Omarosa Manigault Newman says Trump has met his match -- her

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Omarosa Manigault Newman at the Conservative Political Action Conference (CPAC) in National Harbor, Maryland, Feb. 24, 2017 (Wikimedia Commons/Gage Skidmore)

In the lead up to the Summer Olympic Games in 1992, two of the greatest artists of the 20th century collaborated to write and perform the song that became the theme song of those games: "Barcelona," written and performed by Freddie Mercury and Montserrat Caballé. The lyrics are mostly gibberish, a vehicle for displaying the extraordinary instruments both geniuses contained within their larynxes. But the music has been filling my mind these days with the name of the great city changed. I am singing: "Omarosa!"

The former Trump reality TV show star and subsequent White House staffer for President Donald Trump, Omarosa Manigault Newman, has turned on her former padrino. She was once the highest ranking African-American in the Trump White House and was a frequent campaign surrogate for Mr. Trump before that. She was part of his media empire. I suspect she has been plotting the moment when she would turn on her mentor for a long time. She is now carefully and judiciously releasing snippets of audio recordings she made while talking with others in the Trump orbit. This drama looks to have all the pathos of Shakespeare ("Et tu, Brute?") and, like everything else about our president, more bathos than a trashy Jackie Collins' novel.

I watched Omarosa — who is enough of a star to be known universally by her first name, like Oprah — do her round of interviews last week, and she is brilliant and in a very specific way: She is brilliant the way Trump is brilliant. She dominates the screen, sucks all the oxygen out of the room, ignores questions she does not like, teases the viewer with the promise of more, for future information if we just stay tuned.

On MSNBC Thursday, she spoke with Craig Melvin. The whole thing was a tour de force, but it was toward the end of the interview that you realized Omarosa is every bit as dreadful as Trump. He played a video the Republican National Committee had released, a montage of clips on which Omarosa had praised Trump's candidacy. Her encomiums for her former boss were just as he liked them: Over the top. Melvin asked her how hard it was to sit there now that she has broken with the president and watch these repeated showerings of praise from her own lips. She completely ignored the premise, in exactly the way the president does.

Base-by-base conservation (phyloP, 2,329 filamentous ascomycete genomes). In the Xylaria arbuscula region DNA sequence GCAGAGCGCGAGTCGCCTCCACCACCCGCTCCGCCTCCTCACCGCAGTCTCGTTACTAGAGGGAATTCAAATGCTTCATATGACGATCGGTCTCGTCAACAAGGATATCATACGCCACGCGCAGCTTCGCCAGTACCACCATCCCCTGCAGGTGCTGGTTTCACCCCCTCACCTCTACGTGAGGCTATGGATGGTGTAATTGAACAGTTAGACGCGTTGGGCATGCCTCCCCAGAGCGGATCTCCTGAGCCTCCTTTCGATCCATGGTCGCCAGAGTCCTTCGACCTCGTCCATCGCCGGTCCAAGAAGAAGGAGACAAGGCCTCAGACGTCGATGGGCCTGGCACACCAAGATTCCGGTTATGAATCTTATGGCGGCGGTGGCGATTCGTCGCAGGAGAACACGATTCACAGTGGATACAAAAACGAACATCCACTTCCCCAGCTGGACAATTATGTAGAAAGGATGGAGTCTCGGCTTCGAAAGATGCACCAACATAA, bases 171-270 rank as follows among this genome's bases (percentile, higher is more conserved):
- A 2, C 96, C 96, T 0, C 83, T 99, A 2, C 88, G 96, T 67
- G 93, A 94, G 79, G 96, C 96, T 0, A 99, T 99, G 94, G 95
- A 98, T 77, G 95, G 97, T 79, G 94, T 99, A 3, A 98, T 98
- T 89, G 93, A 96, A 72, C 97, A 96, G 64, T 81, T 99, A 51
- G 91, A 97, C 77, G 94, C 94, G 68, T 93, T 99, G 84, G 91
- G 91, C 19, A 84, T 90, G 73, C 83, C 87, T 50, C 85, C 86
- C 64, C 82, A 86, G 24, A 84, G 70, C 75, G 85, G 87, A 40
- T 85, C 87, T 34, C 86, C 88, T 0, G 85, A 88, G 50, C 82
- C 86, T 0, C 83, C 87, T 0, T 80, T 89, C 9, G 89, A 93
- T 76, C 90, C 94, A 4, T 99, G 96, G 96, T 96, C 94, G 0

Omarosa noted she was one of the few African-Americans in the president's orbit, an obvious nod to the MSNBC audience and its concern for diversity, and then drove on to her killer conclusion: "I am not going anywhere; I am not going to be bullied; I'm not intimidated, and I am going to go toe-to-toe with him, everything he throws at me. Believe me, my tapes are much better than theirs." Sounds like someone you know? Right down to the words "believe me," which the president usually says just before uttering something that is clearly an exaggeration. She finished, again like him, with a threat: "Donald Trump has met his match." And I believe her.

There has been debate in Democratic circles about whether the party needs a candidate who can play Trump's game in order to beat him at it. It is not a foolish question. When we look back at the 2016 Republican primaries, we see a long list of distinguished Republican politicians who counted on the fact that Trump would implode, that the voters would reject his crass, narcissistic behavior, his race-baiting and his misogyny. They all lost. Is the only way to beat someone like Trump is to lower yourself to his level, adopt his low standards, become a guttersnipe and traffic in insults and falsehoods? This was not an academic question.

Now, thanks to Omarosa, it is an irrelevant question for Democrats. The president has met his match, a creature as vulgar and manipulative and self-absorbed as himself, someone who has long been close enough to him to take notes, to learn from the master, to perfect the art of self-promotion at all costs and to the exclusion of all other humane or political considerations. If dumping on long-time allies plays well by making me look tough, then we dump on our allies. If demeaning African-Americans riles up the base, then demean some African-Americans. Omarosa would do the same and is doing the same, biting the hand that fed her, and the elbow too.

In the song "Barcelona," Freddie Mercury sings, "I had this perfect dream," and Montserrat Caballé echoes, "Un sueño me envolvió." My perfect dream is that Omarosa and President Trump rip each other to shreds. I think my dream will come true.

[Michael Sean Winters covers the nexus of religion and politics for NCR.]

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